What’s your attention span like at the moment? The pandemic has made concentrating more difficult for many of us, and for those who love books, reading novels has gotten a lot more challenging than it used to be. I’ve found that, despite its reputation as a difficult form, poetry has actually become easier for me to read than novels. Unlike novels, poetry needs short, focused bursts of concentration. These brief, intense periods of focus are perfect for reading and remembering poetry. And since it’s associative rather than chronological, poetry as a form is uniquely suited to being memorized. By using patterns of repetition—rhyme, assonance, alliteration, meter, recurrent imagery—poems make themselves relatively easy to remember. It helps too that because so much poetry comes from oral storytelling traditions, it’s a very aural form. I find that, even when I’m not trying, the rhythm of a poem or a few perfect lines gets easily stuck in my head. And so when the world is too much, and reading longform work is difficult, I satisfy my thirst for literature by committing poetry to memory. Here are some poems worth remembering:

Animals” by Frank O’Hara

This wonderful poem bridges the distance between love and loss, showing how all love is a little bit bittersweet and all love poems are a little bit elegiac. At 12 lines, this poem is great for memorizing because it’s short and sweet, and because each stanza works as a discrete whole. If memorizing the whole poem is too much for you right now, start with the perfect final lines:

“I wouldn’t want to be faster

or greener than now if you were with me O you

were the best of all my days”

The Shampoo” by Elizabeth Bishop

“The Shampoo” is a bold and tender depiction of aging love. Bishop pairs the stars and the night sky with the everyday actions and observations of loving someone, in a way that both elevates the quotidian elements of love, and grounds the romance of the night sky. Greying hair gets turned into stars, a tin basin is compared to the moon and intimacy pushes aside the fear of time passing. It’s not a hard poem to memorize because Bishop has such mastery of rhyme and each of the three stanzas follows an ABACBC rhyme pattern. If you’re going to memorize just one section, though, the last stanza is beautiful:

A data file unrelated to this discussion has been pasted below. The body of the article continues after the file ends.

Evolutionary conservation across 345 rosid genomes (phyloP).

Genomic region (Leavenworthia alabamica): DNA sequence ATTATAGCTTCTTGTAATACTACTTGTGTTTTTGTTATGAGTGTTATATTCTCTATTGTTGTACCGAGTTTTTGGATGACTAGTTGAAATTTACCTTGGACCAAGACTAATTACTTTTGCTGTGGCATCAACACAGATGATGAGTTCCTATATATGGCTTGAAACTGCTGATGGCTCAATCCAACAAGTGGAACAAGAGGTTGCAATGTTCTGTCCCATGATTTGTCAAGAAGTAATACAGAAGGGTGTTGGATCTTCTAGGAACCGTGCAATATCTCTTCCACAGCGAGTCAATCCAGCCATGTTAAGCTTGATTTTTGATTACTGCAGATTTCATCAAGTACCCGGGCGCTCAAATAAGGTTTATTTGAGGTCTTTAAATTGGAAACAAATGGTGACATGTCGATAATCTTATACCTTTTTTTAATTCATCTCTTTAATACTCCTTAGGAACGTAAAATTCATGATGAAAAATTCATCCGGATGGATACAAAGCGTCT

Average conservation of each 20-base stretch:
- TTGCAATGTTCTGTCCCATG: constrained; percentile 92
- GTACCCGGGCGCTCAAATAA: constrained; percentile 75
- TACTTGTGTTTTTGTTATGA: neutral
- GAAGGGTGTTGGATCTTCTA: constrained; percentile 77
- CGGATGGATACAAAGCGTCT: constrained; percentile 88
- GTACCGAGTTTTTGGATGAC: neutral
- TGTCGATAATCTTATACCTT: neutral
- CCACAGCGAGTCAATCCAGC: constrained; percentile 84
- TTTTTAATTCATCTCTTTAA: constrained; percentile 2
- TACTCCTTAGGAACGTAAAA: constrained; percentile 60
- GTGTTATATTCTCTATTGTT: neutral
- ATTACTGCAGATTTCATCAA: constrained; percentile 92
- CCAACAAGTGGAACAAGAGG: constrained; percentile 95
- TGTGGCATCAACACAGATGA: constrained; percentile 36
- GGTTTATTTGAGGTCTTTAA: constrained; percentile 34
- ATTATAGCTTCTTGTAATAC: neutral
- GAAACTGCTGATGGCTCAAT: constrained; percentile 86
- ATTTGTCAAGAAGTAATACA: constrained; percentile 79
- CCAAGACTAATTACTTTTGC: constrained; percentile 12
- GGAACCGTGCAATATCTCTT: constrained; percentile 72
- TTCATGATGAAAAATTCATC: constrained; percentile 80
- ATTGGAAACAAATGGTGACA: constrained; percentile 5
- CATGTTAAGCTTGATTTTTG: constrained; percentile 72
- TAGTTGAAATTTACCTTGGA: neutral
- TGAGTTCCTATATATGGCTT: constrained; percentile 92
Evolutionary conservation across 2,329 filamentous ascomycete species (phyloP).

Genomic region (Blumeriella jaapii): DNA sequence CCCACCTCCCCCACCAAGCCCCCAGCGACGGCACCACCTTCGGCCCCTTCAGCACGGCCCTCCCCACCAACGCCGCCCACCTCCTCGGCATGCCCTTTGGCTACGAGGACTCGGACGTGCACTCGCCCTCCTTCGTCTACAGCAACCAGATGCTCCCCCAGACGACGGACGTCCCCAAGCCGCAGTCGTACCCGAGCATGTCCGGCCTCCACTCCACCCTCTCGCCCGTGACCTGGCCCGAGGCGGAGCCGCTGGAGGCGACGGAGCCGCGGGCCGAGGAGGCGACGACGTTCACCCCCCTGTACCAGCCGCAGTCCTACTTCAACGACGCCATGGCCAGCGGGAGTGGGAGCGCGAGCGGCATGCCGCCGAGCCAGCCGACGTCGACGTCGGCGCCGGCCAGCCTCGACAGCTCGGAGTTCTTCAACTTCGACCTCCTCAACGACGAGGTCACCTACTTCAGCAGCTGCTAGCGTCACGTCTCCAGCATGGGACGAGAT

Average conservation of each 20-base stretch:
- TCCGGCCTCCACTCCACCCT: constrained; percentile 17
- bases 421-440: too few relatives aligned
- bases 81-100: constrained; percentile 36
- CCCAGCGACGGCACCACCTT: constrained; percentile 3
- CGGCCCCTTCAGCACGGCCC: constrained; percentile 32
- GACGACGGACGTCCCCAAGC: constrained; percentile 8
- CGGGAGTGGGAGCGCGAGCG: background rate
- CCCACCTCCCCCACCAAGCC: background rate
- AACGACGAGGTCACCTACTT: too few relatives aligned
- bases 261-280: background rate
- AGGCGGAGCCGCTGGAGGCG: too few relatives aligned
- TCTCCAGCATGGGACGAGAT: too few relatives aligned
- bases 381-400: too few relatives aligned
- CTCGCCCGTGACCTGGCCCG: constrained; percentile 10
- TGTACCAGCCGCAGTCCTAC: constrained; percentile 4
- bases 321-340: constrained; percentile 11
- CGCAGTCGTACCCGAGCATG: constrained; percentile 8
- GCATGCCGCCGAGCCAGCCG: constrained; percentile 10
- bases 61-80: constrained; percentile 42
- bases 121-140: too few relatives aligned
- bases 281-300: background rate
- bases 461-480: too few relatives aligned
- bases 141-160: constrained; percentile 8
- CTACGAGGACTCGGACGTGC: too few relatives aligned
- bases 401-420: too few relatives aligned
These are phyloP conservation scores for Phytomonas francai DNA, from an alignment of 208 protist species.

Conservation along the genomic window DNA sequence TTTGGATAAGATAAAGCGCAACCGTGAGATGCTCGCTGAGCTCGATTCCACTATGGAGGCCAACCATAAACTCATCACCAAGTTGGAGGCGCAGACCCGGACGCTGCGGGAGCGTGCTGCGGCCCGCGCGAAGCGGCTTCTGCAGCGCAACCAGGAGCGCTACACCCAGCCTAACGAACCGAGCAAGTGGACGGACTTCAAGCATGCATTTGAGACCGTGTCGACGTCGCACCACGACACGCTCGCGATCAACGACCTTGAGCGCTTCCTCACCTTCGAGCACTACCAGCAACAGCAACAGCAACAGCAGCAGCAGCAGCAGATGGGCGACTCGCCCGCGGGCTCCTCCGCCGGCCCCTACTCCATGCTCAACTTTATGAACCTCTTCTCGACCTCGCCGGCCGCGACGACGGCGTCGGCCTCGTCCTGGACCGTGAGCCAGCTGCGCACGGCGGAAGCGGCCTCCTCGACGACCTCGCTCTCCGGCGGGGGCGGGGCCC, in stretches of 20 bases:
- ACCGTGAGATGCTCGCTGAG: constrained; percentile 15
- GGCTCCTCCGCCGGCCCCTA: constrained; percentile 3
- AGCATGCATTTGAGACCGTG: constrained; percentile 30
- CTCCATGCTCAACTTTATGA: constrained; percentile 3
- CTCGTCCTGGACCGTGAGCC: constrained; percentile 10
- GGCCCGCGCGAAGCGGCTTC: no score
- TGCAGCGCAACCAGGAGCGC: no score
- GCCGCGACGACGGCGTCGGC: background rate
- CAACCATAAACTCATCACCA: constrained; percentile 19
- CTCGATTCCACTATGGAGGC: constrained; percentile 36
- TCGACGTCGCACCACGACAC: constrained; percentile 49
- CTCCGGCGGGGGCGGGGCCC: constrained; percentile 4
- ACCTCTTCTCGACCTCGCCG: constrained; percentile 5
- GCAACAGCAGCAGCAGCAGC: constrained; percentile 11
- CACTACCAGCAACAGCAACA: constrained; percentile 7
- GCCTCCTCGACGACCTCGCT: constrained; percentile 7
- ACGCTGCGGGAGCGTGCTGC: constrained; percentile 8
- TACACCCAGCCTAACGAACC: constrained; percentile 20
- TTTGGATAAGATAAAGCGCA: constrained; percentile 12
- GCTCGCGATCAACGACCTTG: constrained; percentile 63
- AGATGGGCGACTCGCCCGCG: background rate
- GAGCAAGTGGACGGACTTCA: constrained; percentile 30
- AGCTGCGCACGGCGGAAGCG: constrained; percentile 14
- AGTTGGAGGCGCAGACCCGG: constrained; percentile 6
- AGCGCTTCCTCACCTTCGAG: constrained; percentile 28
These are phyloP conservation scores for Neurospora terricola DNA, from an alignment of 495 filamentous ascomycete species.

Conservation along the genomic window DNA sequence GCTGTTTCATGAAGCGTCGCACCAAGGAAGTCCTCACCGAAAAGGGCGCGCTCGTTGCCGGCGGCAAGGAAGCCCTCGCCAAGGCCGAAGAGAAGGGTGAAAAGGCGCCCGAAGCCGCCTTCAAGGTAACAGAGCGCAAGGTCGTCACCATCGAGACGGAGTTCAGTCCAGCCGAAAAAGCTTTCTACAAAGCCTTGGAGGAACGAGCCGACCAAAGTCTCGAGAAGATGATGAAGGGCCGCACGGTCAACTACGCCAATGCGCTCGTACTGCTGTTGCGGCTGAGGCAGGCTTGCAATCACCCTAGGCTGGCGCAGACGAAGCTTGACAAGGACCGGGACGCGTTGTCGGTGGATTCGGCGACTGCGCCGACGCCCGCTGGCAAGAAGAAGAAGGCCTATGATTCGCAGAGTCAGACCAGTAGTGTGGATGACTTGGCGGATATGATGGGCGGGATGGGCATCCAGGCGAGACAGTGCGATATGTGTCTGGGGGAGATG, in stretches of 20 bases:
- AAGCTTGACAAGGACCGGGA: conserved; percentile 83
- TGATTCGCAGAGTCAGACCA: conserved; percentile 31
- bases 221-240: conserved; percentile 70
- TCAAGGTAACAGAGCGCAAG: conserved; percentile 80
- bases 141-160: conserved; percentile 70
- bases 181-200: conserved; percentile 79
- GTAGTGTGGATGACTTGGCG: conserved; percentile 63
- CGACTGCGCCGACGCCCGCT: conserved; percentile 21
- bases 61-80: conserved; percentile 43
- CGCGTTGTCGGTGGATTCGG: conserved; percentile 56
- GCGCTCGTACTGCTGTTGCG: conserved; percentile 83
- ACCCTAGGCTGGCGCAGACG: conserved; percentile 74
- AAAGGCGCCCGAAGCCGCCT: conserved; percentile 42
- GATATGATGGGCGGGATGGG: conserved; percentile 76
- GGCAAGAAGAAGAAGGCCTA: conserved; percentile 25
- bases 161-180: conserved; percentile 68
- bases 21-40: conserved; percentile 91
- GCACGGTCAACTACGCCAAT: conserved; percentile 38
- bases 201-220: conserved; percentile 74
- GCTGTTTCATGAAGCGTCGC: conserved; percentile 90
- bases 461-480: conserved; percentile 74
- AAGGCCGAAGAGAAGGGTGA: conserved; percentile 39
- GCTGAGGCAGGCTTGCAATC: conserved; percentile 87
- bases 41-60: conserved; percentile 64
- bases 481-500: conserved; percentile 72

“The shooting stars in your black hair

in bright formation

are flocking where,

so straight, so soon?

–Come, let me wash it in this big tin basin

battered and shiny like the moon”

The Good Morrow” by Jack Underwood (from John Donne’s poem of the same name)

We’re cheating a little bit here by sharing two poems: one originally written by John Donne, and then a modern update of the same poem by Jack Underwood. Both poems are simultaneously earnest and playful, exploring love’s ability to transform and the adventure that comes with loving someone. If you’re just memorizing one section, I recommend the opening lines of Jack Underwood’s version:

“I’m not sure I remember what we did
before we LOVED. Were we gherkins bobbing
in our harmless jars, with vinegar and seeds?
Or were we stuffed in a tube of sleep for years?”

A Small Needful Fact” by Ross Gay

Many of the poems I’ve suggested so far have been about love. Although this poem expresses immense tenderness, it’s an elegy rather than a love poem. “A Small Needful Fact” balances between hope and hurt and should be remembered in its entirety. It’s so compact and every line is so vital that to take only a line or two would do the poem as a whole, and the man it remembers, a disservice.

“A Small Needful Fact”

Is that Eric Garner worked
for some time for the Parks and Rec.